Our colleague and teacher Rabbi Dr Albert Friedlander z’l was a magnificent wordsmith. In his teaching he was able to draw on his background in German language and culture, his broad range of philosophical and theological studies but, also, a whimsy and humour of his own. I remember one occasion, probably at short notice, he was invited to give a d’var torah on a Biblical passage which began ‘vay’dabber Adonai el mosheh’, ‘the Eternal spoke to Moses’. Rather than exploring the rest of the passage, he spent the entire time meditating aloud on the first word ‘vay’dabber’, ‘he spoke’. I don’t recall the details, but he may have explored the significance of the idea that God can communicate with human beings, and something on the nature and significance of speech itself, and perhaps the existential impact on the recipient of such an encounter, and so on. Albert could do that, and we miss him. This d’var torah is dedicated to his memory.
I thought of this incident when looking at the first six words of Parashat Vayikra, Leviticus 1:1. I cannot produce the range of ideas that Albert might have conjured up, but there is something puzzling about the opening of the sentence. The Hebrew wording is ‘vayikra el mosheh vay’dabber Adonai eilav’. It is conventionally translated as ‘The Eternal called to Moses and spoke to him’. But a literal translation would be something like: ‘He (subject unknown) called to Moses and the Eternal spoke to him …’ It is obvious that the subject of the verb ‘spoke’ is probably the same as the one who ‘called’, namely God, but why is the name withheld until the second verb? One possible answer presumably may lie in another oddity in the actual Hebrew text of the first word, ‘Vayikra’. In our Torah scrolls the final letter of the word, the aleph, is written very small and raised above the line. It almost looks as if it was added as an afterthought. Perhaps a scribe had neglected to include it by mistake and had to squeeze it in and subsequent generations of scribes simply reproduced it.
But a different possibility emerges if we look at another occasion when God ‘called’ to someone and spoke to him. It we turn to the Book of Numbers chapter 23 we are in the middle of the negotiation between God and the ‘diviner’ Balaam, who had been summoned by King Balak of Moab to curse Israel. The story is about the power of speech to effect events, because Balaam had the reputation: ‘Whoever you bless is blessed, and whoever you curse is cursed!’ (Numbers 22:6). Though God has told Balaam that he is not to curse Israel, Balaam nevertheless attempts to fulfil King Balak’s commission with embarrassing consequences to himself, including being upstaged by his talking donkey. Finally God permits Balaam to go, but on condition that he only says the words that God puts in his mouth. In Numbers 23:16 we find: ‘Vayikkar Adonai el Bil’am vayasem davar b’fiv’, ‘The Etermal ‘happened upon’ Balaam and placed a word in his mouth.
The verb vayikkar is from the root ‘karah’ which means to ‘happen’. It is spelled with a final letter ‘heh’ which disappears in some verbal forms. But the root sounds the same as ‘kara’ with a final ‘aleph’ which means ‘to call. So in the case of God’s speaking to Balaam, it is as if God just ‘happened’ upon him and spoke. Nevertheless, such ‘happenings’, using the verb karah, may not be entirely accidental. When Ruth goes to work in the fields in order to support her mother-in-law Naomi, she ‘happened to come to the part of the field that belonged to Boaz’ (Ruth 2:3). Depending on how one reads the context, Ruth reached the portion of the field that belonged to Boaz completely by chance, or she was deliberately looking for it, knowing that Boaz was a kinsman of Naomi, but ‘happened’ to arrive there at once. A similar ambiguity occurs when Abraham’s servant sets a test for the girl who he needs to find as a wife for Isaac. He asks God ‘hak’rei-na lifanai’, ‘let it happen before me’ (Genesis 24:12) – and then he sets an almost impossible condition for the girl to fulfil as if to sabotage the whole thing. Hence his astonishment when the girl sets about the enormous task of providing water for the servant’s ten very thirsty camels!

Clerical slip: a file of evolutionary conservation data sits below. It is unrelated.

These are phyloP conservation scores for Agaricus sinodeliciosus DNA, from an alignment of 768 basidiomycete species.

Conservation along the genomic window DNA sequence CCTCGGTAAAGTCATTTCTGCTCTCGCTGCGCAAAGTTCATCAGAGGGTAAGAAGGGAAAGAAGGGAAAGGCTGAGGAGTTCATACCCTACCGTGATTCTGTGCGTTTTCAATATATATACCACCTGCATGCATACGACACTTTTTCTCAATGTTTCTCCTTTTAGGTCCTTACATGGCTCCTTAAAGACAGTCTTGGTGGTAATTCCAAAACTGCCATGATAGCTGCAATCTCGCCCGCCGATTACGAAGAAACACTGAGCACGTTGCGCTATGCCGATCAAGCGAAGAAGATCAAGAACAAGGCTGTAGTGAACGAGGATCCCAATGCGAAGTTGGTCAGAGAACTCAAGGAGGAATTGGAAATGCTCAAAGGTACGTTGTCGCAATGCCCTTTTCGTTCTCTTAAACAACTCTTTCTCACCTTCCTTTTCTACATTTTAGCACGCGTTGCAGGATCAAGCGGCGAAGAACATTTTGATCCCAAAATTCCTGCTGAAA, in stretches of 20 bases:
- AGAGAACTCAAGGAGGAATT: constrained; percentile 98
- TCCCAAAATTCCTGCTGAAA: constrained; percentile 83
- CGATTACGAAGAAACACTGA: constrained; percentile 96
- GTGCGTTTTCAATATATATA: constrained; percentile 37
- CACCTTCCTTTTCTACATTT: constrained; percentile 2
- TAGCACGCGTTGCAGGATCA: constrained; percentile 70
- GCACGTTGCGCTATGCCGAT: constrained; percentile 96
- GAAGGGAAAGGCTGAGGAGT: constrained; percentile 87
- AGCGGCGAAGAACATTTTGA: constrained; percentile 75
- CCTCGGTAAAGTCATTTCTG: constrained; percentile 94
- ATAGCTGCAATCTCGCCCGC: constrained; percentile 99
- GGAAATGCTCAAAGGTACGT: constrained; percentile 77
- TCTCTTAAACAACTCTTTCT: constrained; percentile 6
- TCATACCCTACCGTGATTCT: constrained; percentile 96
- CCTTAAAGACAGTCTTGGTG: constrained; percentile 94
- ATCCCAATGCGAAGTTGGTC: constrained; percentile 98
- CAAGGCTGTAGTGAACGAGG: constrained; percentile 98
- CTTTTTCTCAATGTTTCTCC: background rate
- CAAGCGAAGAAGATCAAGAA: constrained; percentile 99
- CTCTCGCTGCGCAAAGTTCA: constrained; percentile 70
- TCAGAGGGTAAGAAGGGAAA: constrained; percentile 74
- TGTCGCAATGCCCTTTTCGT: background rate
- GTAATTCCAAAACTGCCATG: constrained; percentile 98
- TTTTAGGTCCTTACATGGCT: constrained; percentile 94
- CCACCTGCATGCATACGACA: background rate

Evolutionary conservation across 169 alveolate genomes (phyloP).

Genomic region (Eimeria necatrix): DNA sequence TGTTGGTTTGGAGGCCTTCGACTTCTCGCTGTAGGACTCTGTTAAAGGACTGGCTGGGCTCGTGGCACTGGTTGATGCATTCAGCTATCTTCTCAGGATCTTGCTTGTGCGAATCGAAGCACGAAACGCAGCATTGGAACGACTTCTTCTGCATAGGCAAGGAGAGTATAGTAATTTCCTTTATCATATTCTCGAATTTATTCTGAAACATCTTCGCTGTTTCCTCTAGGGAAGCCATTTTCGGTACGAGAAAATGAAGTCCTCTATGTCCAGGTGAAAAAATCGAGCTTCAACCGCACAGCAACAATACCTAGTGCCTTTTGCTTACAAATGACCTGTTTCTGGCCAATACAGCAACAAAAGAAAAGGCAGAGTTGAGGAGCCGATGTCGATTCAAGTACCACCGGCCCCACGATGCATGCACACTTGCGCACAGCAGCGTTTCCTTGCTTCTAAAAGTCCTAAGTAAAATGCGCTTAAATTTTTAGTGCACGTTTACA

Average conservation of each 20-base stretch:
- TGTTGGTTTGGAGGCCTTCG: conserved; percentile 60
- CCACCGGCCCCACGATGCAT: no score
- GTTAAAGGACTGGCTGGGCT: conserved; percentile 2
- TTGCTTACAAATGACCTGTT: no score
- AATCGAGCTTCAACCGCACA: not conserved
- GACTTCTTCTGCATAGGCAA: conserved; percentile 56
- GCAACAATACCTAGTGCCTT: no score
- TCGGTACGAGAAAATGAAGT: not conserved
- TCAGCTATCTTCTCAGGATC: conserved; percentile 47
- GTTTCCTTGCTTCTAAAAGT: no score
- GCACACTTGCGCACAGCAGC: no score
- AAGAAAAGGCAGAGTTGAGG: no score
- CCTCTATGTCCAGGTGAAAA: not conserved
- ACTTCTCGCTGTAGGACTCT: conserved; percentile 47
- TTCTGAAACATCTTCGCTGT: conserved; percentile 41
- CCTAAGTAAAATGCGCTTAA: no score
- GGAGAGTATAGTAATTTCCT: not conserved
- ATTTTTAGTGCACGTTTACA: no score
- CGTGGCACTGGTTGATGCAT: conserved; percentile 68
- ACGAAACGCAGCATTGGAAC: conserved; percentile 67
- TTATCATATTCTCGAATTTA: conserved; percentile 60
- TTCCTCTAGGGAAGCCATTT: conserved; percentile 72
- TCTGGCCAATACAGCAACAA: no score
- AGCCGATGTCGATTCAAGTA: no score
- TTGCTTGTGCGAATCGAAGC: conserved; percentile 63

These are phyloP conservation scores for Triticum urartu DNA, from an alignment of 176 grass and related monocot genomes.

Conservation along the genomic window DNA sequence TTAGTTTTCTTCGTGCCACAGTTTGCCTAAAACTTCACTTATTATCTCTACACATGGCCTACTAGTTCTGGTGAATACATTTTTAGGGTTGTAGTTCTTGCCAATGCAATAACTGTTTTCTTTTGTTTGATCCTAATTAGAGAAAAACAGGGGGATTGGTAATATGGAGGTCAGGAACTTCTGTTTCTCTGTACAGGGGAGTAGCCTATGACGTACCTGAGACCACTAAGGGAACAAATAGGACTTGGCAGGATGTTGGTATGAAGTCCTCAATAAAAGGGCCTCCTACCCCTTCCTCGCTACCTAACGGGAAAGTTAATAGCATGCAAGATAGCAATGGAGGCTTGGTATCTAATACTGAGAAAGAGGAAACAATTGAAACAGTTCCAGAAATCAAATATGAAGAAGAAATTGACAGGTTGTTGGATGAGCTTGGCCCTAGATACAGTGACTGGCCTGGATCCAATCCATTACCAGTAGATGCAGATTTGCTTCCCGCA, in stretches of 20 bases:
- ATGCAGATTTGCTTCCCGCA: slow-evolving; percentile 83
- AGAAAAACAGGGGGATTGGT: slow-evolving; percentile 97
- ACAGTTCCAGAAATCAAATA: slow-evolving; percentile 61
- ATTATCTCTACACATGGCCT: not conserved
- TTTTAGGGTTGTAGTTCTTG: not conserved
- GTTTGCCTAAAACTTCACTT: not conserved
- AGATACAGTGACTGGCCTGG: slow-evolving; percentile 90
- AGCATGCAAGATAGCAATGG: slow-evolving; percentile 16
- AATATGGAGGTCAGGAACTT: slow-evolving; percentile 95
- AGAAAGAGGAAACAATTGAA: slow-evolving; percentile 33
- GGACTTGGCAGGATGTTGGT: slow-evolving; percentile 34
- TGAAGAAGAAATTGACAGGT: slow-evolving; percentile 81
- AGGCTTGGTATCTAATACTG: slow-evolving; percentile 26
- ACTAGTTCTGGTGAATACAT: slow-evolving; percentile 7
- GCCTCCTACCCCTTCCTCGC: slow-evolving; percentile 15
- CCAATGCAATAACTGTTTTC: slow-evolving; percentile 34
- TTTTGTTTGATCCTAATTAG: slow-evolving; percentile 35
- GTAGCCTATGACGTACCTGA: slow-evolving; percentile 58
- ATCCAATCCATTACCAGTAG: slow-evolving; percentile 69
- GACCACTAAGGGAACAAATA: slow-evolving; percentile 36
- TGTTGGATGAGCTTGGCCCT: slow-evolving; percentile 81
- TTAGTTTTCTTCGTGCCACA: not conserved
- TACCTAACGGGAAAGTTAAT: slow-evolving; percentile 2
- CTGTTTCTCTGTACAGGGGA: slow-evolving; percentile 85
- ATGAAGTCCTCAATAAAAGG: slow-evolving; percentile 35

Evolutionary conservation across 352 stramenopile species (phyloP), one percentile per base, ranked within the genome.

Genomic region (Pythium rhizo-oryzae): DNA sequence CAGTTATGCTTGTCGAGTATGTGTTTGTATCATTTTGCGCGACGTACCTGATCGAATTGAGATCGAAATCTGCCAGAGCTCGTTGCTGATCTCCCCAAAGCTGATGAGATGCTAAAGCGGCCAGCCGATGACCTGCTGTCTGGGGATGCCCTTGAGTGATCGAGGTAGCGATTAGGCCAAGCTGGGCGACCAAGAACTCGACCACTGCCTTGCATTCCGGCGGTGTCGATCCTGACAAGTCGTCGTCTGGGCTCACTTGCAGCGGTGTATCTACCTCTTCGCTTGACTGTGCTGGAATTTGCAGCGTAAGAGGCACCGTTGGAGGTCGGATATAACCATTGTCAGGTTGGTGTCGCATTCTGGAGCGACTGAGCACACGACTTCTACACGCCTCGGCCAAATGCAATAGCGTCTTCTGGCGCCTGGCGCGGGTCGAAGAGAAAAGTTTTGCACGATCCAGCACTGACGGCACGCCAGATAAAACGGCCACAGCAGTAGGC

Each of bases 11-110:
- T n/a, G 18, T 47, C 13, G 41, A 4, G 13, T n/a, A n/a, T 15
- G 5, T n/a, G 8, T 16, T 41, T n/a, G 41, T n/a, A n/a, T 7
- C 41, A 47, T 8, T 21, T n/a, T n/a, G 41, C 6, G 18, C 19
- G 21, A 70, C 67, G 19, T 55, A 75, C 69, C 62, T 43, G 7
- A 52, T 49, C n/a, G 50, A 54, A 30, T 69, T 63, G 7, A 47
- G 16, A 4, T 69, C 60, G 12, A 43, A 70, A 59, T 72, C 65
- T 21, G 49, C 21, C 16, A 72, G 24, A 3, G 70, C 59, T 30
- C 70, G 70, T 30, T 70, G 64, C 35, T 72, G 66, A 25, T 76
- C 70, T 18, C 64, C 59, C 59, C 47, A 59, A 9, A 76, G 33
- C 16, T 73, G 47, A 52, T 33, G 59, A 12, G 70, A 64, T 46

So what might all this tell us about the unusual spelling of ‘vayikra’ in Leviticus 1:1? When God ‘happens upon’ a foreign threat to Israel like Balaam the Biblical narrator uses the verb ‘karah’ with a ‘heh’, implying an almost accidental encounter, ‘vayikkar’. On that basis it is possible that the same principle was intended to apply to God’s encounter with Moses in our opening verse – so that it began that God ‘happened upon’ (vayikkar) Moses and spoke to him. Alternatively, the narrator might have had that shortened form of the verb in mind and mistakenly wrote it in the scroll. In either case, out of respect for Moses, the ‘aleph’ was added to insist that the meeting was no accident and God deliberately called to Moses by name, vayikra. (An interpretation linking the different usages of the two verbs can be found in Bereshit Rabbah 52 and Vayikra Rabbah 1).
But a variation can be found in the commentary of Ba’al ha-turim on Leviticus 1:1. It was Moses who, because of his modesty, wanted to write in the Torah ‘vayikkar’, as if God just ‘happened’ to meet him. But God insisted that Moses should write ‘vayikra’, that God deliberately ‘called’ to Moses, because God valued him. A variation suggests that Moses, though obedient to God’s decision, made his own compromise. Out of humility he added the ‘aleph’ but small – because it is the first letter of the word ‘anochi’, which means ‘I’. As the Bible informs us: ‘Now the man Moses was very modest, more than all the people that were on the face of the earth.’ (Numbers 12:3)
Rabbi Professor Jonathan Magonet
The views expressed in this D’var Torah do not necessarily reflect the position of Leo Baeck College.